How to Plan and Plant a Garden for Kids

kid friendly garden ideas

If you’re looking for a fun bonding activity for you and your kids, you may want to consider planting a garden together. No matter the ages of your little ones, everyone can get involved in gardening.

Most kids love playing in the dirt already, so why not put this to good use and grow something beautiful? As another added benefit, it’ll get you both outdoors and enjoying the fresh air. Will address how you can plan and plant a garden that’s suitable for kids.

Decide what type of garden you want

Think about which gardens are kid-friendly, and what your kids will enjoy growing the most. Do you want to stick with pretty flowers, or plant some fruits and veggies like strawberries, cherry tomatoes, and beans? The kids may really enjoy being able to grow and eat their own food. A rainbow garden is also one that kids might be enthusiastic about.

If you design your garden well, it can add to the value of your property. If you’re planning to do a remodel, have you considered adding a landscape redesign as part of your mortgage? Here in the UK, we’ve used Habito to find a range of well-established mortgage brokers which can help you find out what your property is worth to assist in acquiring a home and landscape redesign loan.

Map out your garden

Once you’ve decided what you want to plant, you need to determine where everything is going to go and always consider how big the plants will look in 20 years.  Get creative and plan out a fun design and color scheme together. That being said, it’s not only about aesthetics. Certain plants need to be spread out from others, and some will crawl and grow upwards. Do your research on your chosen plants so you’re well prepared.

Also, if your garden has a source of running water like a tap, try and place your garden nearby it. This will be beneficial in the long run when it comes to watering the plants.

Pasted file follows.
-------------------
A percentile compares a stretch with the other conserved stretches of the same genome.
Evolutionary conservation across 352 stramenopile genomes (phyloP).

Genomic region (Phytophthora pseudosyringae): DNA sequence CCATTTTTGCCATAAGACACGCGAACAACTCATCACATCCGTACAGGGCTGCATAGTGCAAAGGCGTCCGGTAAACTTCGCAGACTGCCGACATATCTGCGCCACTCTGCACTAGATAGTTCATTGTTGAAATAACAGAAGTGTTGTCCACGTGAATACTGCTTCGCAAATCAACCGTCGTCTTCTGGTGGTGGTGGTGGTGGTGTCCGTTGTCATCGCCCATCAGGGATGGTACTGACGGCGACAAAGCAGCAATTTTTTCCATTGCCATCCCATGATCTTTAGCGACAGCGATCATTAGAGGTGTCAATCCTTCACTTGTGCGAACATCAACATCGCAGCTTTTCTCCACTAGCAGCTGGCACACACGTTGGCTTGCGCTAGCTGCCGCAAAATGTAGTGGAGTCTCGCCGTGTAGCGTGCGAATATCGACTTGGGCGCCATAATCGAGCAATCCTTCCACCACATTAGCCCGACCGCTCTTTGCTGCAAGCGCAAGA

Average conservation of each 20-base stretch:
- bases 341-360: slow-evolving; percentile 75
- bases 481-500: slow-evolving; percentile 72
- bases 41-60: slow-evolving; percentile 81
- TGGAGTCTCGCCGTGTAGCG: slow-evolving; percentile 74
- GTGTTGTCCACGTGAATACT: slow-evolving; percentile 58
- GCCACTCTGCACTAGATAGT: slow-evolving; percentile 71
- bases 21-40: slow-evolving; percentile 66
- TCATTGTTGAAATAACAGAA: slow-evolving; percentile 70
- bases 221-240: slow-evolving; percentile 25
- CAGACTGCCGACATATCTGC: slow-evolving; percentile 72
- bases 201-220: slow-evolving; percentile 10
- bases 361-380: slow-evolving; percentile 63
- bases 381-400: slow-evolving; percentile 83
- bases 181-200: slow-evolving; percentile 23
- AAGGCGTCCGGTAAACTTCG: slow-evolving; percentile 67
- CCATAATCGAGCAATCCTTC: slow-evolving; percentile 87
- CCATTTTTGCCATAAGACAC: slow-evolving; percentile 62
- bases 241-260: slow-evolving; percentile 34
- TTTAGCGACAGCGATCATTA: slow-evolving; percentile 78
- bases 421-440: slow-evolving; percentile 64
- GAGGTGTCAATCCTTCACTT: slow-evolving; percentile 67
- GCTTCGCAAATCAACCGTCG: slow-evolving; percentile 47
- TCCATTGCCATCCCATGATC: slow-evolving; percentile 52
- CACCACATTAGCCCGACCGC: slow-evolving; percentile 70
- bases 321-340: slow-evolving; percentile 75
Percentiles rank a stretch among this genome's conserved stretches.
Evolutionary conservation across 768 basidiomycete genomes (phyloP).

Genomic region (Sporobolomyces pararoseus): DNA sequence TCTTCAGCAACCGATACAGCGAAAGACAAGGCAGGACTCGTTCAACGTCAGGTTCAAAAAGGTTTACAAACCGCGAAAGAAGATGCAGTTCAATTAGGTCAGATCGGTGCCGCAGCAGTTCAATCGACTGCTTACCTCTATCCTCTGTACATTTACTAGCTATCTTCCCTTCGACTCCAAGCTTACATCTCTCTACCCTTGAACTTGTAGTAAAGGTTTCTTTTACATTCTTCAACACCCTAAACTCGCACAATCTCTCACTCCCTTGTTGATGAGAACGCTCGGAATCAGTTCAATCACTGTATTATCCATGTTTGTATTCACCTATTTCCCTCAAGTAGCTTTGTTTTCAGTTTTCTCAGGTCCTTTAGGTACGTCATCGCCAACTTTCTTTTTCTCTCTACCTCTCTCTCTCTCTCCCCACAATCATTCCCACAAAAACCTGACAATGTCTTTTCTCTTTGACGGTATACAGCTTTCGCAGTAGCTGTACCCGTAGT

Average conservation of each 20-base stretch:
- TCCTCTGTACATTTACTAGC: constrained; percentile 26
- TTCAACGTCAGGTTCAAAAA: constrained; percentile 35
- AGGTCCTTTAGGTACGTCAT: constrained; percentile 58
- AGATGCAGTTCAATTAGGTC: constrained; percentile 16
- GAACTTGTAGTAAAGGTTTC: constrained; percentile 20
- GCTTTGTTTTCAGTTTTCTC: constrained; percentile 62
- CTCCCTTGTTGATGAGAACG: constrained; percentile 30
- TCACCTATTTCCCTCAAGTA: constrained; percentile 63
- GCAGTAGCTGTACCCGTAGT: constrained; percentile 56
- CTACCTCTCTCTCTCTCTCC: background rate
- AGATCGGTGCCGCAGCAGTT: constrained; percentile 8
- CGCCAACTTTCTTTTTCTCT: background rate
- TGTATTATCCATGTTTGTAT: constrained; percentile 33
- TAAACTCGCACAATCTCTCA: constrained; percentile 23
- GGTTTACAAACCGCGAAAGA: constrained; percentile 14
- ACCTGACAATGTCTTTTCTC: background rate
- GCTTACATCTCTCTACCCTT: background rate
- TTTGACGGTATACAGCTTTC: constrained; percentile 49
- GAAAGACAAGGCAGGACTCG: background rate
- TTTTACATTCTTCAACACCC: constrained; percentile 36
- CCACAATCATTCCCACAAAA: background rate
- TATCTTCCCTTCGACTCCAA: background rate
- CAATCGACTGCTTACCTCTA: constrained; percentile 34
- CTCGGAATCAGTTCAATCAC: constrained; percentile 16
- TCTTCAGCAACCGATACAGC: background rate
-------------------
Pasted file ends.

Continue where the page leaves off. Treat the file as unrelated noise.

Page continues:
One big mistake in planning a garden is understanding your garden hardiness zone.  All plants live within a certain temperature range.  If you buy a plant for Zone 8, but you live in a Zone 4 area, that plant will die.  Look at the hardiness zone for your area and buy your plants wisely.

Buy your plants

Shopping for the plants is great fun. When you head to your nursery or hardware store plant section, there are two main options. You can buy seeds and start from scratch, or you can pick up little pots that are already growing and plant them in the ground.

Plant your garden

Now, it’s time for everyone to get their hands dirty and connect with the earth. However, before you put anything into the ground, make sure the soil is prepped and adequate for what you’ll be planting.  Also, make sure your soil can drain.  Dig a hole and fill it up with water.  If the water is gone in two days, you’re good to go.

Use the map you created earlier and line out all of the plants and packets of seeds on the soil. This way, everyone knows what goes where and the kids are involved in the process. Then, get planting!

Add some metallic detailing

Lastly, you can spruce up the garden while you’re waiting for things to grow. Use some metal or aluminum garden edging to define the garden beds and outline paths. For safety, make sure the edging has rolled tops.

 

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